Halladay’s woes put focus on pitching depth like Cook, Lopez

Halladay’s woes put focus on pitching depth like Cook, Lopez

March 14, 2013, 6:00 pm
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CLEARWATER, Fla. – So who is this team’s sixth starter?

With Roy Halladay feeling “lethargic,” this has suddenly become an important question at Phillies camp.

At this point of spring training, the two most likely candidates are a pair of veteran righthanders, Aaron Cook and Rodrigo Lopez.

As fate would have it, both were on the mound yesterday against the Pittsburgh Pirates. Cook pitched scoreless ball for three innings, Lopez for two in a 2-1 win over the Pirates.

The Phillies signed both pitchers to minor-league deals because it is crucial for a team to have starting pitching depth. The Phils have learned that untold times in recent years, including 2009 when Lopez was signed to a minor-league deal in March and came to the majors later that season and won three games. The Phils, of course, went to the World Series that year. The 2011 season offered another example of the importance of starting pitching depth when Vance Worley plugged the hole for injured Roy Oswalt. He won 11 games during that 102-win season and finished third in the NL rookie of the year voting.

“Depth is always important and with Cook and Lopez we feel we have it, for sure,” pitching coach Rich Dubee said. “We also feel we have some young kids knocking on the door.”

Those young kids – Jonathan Pettibone, Ethan Martin and Adam Morgan – are not ready yet. Tyler Cloyd is another pitcher who can provide starting depth.

But if the Phils were to need a starter right now, it would likely be Cook or Lopez, who between them have made 439 big-league starts.

As much as Phillies officials like having Cook and Lopez around, they are hoping they don’t need them in the rotation any time soon. However, it would be naïve not to recognize that they could be needed in the near future if concerns about Halladay continue to grow. The 35-year-old righthander has had trouble cranking up and locating his fastball. That translated into an alarm-sounding pounding by Detroit on Tuesday.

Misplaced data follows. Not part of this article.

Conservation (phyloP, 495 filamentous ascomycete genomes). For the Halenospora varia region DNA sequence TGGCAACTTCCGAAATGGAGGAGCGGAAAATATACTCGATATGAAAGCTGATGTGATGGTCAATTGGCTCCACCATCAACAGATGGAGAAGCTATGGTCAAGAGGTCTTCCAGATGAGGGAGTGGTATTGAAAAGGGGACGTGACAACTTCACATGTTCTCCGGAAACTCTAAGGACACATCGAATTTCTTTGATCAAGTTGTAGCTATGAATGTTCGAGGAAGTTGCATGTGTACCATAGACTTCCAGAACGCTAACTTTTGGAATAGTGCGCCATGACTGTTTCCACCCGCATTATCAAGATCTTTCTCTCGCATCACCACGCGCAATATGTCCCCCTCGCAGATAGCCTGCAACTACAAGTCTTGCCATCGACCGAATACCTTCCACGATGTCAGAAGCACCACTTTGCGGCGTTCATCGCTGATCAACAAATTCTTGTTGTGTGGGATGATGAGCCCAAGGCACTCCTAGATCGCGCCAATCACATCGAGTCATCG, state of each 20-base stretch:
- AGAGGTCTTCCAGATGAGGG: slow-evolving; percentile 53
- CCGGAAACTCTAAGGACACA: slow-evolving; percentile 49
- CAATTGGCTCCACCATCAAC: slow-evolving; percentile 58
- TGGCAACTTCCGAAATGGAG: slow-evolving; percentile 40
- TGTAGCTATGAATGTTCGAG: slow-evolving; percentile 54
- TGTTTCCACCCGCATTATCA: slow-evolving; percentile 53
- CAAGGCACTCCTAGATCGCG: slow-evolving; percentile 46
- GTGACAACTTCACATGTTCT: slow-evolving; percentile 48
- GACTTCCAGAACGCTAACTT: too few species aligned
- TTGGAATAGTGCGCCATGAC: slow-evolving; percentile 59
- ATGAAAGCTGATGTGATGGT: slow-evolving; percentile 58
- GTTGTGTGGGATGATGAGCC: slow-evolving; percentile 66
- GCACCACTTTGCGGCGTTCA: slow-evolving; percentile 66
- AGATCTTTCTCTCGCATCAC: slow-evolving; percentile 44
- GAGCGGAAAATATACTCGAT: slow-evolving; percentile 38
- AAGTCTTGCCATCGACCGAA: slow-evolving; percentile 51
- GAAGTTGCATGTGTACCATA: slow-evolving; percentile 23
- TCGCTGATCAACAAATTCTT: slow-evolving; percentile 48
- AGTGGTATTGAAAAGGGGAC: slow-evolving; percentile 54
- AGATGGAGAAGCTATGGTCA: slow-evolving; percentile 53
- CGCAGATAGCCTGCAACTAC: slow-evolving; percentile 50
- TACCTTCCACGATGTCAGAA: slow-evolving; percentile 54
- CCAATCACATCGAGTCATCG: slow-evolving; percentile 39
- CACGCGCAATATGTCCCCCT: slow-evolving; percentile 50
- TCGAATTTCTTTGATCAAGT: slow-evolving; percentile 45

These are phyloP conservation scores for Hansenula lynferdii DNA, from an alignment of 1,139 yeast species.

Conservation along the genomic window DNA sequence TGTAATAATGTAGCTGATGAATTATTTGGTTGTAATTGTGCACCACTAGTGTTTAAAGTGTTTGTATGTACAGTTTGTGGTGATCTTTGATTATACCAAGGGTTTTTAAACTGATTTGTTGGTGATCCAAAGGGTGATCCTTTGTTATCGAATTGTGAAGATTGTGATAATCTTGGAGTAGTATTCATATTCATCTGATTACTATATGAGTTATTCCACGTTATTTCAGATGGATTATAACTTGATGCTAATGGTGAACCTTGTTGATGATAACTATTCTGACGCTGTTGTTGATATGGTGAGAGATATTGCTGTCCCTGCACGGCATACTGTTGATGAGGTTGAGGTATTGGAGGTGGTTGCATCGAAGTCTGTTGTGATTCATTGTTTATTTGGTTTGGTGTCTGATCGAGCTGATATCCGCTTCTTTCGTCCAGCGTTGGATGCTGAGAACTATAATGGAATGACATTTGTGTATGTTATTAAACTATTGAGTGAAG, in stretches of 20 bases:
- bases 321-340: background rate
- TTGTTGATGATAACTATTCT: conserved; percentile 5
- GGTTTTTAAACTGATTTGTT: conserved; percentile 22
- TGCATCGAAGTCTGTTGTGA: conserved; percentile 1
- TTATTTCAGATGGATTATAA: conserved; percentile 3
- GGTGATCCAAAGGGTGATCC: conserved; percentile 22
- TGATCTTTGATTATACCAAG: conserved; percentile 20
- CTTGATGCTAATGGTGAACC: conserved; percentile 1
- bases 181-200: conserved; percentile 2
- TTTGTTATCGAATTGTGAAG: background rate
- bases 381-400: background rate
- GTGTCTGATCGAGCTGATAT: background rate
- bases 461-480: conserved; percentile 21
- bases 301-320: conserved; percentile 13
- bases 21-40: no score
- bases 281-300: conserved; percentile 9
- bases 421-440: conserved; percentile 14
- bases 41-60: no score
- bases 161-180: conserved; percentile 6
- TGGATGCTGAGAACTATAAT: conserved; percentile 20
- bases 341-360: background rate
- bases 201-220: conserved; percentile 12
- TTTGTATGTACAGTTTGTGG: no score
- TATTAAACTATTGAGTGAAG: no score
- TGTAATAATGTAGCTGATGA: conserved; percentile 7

Halladay says he’s healthy, but he said the same thing last spring only to eventually admit to back and shoulder problems. The two-time Cy Young winner will make his next start Sunday against Baltimore. If his problems continue, you could hear a lot more about Cook and Lopez.

If the Phils open the season with the projected rotation of Halladay, Cole Hamels, Cliff Lee, Kyle Kendrick and John Lannan, they could stash both Cook and Lopez at Triple A, though they would have to pay Cook a $100,000 retention bonus on March 26. It’s also possible that one of the pitchers could end up making the club as a long reliever.

That would be fine with both guys.

“I just want to pitch in the big leagues,” said Cook, who is 76-79 with 4.60 ERA in 256 big-league games, mostly with Colorado. “I’ll take the ball whenever they give it to me.”

“Yeah, I’d eat some innings,” Lopez said of going to the bullpen.

So far this spring, Cook has made four multi-inning appearances and three of them have been scoreless. Lopez has made three multi-inning appearances and all have been scoreless.

Cook, 34, has been plagued by injuries the last three seasons and his ERA hasn’t been under 5.00 while pitching for Colorado and Boston. He had a 5.65 ERA in 18 starts with the Red Sox last season. A sinkerballer, Cook must keep the ball down to have success. He believes a return to good health will help him do that. He got five groundball outs in three innings Thursday.

Lopez, 37, relies mostly on change of speeds to keep hitters off balance. He allowed three hits in two innings Thursday, but minimized damage by rolling a key double play to get out of the fourth.

Cook and Lopez actually made things look easy in their combined five innings of work.

Phillies officials would love it to be that easy for Roy Halladay on Sunday.

The game

Pete Orr’s solo home run off former Phillie Mike Zagurski in the bottom of the eighth provided the margin of victory.

Chase Utley’s bat continues to warm. He hit the ball hard with a double and a single.

Closer Jonathan Papelbon breezed through the sixth inning with a pair of strikeouts. Afterward he said he was tired (because it’s that time of spring training), but healthy.

Kyle Kendrick made his scheduled start in a Triple A game at the minor-league complex. He allowed four hits and two unearned runs while walking one and striking out three in five innings. He threw 73 pitches.

Up next

The Phillies travel to Port Charlotte to play the Tampa Bay Rays on Friday afternoon. John Lannan and Matt Moore are the starting pitchers.

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